(also – witch, witch doctor , sorcerer , wizard, priest. )



The age of the process – How old is “shamanism in the broader definition? 


Most writers on the subject, even those who are critical of the use of the term, or of contemporary core practice, accept that shamanism is over 30,000 years old citing the datable cave art of the French and Spanish Paleolithic. The academics say that it is found embedded in the roots of all our oldest religious practices, and that it is based on the psychology, and beyond that, probably the biology, of humanity… and as such is thought (by Eliade and others) to probably be as old as humanity itself.



The Function of a shaman

The key function of a shaman is to help people. Here is as extract taken from Golomt Center for Shamanic Studies –

“The main function of the shaman is to restore and maintain balance in his community. Shamans conduct blessings, rituals of protection, hunting magic, and divination. They also cure sicknesses that have spiritual causes such as spiritual intrusions, spiritual pollution, soul loss, and curses. Shamans are also the caretakers of traditional culture. Because of their knowledge of ancient tradition, their counsel has been sought throughout the ages”


In modern practice today – CORE SHAMANISM – 

In my persepctive, Core Shamanism has it’s roots in the new age movements of the 60’s and 70’s, which in turn had its roots in the rebirth of the modern pagan movement, starting back at the turn of the 20th century.

Dr. Michael Harner, the founder of the Centre for Shamanic Studies writes –

“Over tens of thousands of years, our ancient ancestors all over the world discovered how to maximise human abilities of mind and spirit for healing and problem-solving. The remarkable system of methods they developed is today known as “shamanism,” a term that comes from a Siberian tribal word for its practitioners: “shaman” (pronounced SHAH-mahn). Shamans are a type of medicine man or woman especially distinguished by the use of journeys to hidden worlds otherwise mainly known through myth, dream, and near-death experiences. Our Foundation for Shamanic Studies is a kind of university of shamanism. We train people who are already psychotherapists, physicians, and psychiatrists, and they can take home what they learn and experiment with cases of clinically defined psychosis. It’s not an intention of shamanism to teach people to lead inspiring model daily lives and to be gurus. Shamans are supposed to reduce suffering and pain through the hard work of healing others. That’s their job.”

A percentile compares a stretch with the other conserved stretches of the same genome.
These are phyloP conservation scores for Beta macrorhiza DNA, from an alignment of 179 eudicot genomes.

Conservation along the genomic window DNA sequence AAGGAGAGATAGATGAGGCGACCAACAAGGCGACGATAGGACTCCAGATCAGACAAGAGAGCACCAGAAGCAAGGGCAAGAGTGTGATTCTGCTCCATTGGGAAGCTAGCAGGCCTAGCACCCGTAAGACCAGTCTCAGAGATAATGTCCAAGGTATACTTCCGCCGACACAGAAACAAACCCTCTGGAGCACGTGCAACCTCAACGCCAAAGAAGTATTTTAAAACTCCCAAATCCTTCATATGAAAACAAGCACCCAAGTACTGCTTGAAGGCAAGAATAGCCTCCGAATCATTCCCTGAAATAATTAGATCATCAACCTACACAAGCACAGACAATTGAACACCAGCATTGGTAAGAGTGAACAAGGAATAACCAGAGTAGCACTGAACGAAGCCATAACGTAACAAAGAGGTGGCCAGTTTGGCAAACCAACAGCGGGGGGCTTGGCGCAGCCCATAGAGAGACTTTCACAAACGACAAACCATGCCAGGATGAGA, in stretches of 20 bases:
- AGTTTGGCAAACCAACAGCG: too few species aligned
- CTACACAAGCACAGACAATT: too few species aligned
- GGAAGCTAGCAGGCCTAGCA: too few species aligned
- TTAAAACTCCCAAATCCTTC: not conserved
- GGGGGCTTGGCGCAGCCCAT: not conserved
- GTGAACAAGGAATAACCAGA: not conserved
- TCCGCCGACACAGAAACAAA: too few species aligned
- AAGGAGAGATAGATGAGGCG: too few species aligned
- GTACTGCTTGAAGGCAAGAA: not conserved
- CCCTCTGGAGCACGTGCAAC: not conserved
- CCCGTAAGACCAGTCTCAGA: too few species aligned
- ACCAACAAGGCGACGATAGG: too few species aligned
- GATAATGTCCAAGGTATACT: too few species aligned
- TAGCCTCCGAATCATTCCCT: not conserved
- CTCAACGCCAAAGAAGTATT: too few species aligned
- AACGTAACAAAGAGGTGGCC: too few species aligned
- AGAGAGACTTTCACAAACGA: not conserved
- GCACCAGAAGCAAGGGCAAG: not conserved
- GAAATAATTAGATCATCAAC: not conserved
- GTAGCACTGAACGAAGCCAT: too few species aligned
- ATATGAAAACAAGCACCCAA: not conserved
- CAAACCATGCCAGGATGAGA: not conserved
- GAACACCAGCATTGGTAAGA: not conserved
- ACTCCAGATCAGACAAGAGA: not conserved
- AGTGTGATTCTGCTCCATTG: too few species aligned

The Foundation for Shamanic Studies is a non-profit public charitable and educational organisation dedicated to the preservation, study, and teaching of shamanic knowledge for the welfare of the planet and its inhabitants.

The Foundation for Shamanic Studies (FSS) was incorporated in 1985 as a non-profit educational organisation dedicated to the preservation, study and teaching of shamanic knowledge. Led by its founder Dr. Michael Harner (author of The Way of the Shaman) and in the UK by Simon Buxton (Founder of The Sacred Trust), it is now generally recognised as the foremost institution in the world engaged in the revival and teaching of practical shamanism and its application to health and other problems of daily life.

“What Yogananda did for Hinduism and D.T. Suzuki did for Zen, Michael Harner has done for shamanism, namely bring the tradition and its richness to Western awareness,” say Roger Walsh and Charles S. Grob in their book, Higher Wisdom. “Michael Harner is widely acknowledged as the world’s foremost authority on shamanism and has had an enormous influence on both the academic and lay worlds”


Since the West overwhelmingly lost its shamanic knowledge centuries ago due to religious oppression, the Foundation’s programmes in core shamanism are particularly intended for Westerners to reacquire access to their rightful spiritual heritage through rigorous high quality workshops and training courses. Training in core shamanism includes teaching students to alter their consciousness through classic shamanic non-entheogenic techniques so that they can discover their own hidden spiritual resources, transform their lives, and learn how to help others.

This begins with introducing people a basic framework in the cosmology of non-ordinary reality, and teaching them how to navigate this safely, using the classic journeying technique to do this. As Eliade points out, cross culturally there appears to be a cosmology of at least three worlds. They are the three worlds of the Upper world, Middle world, and Lower world. The Upper and Lower, above and below us, are completely in non-ordinary reality, and beyond pain and suffering. In contrast, the Middle World, in which we live, has both its ordinary and non-ordinary aspects. It is also the World in which pain and suffering can be found, occurring in both realities. The shaman is an empirical pragmatist. The worlds are wherever the shaman sees them. The idea that all this is happening inside us is, in contrast, a theory.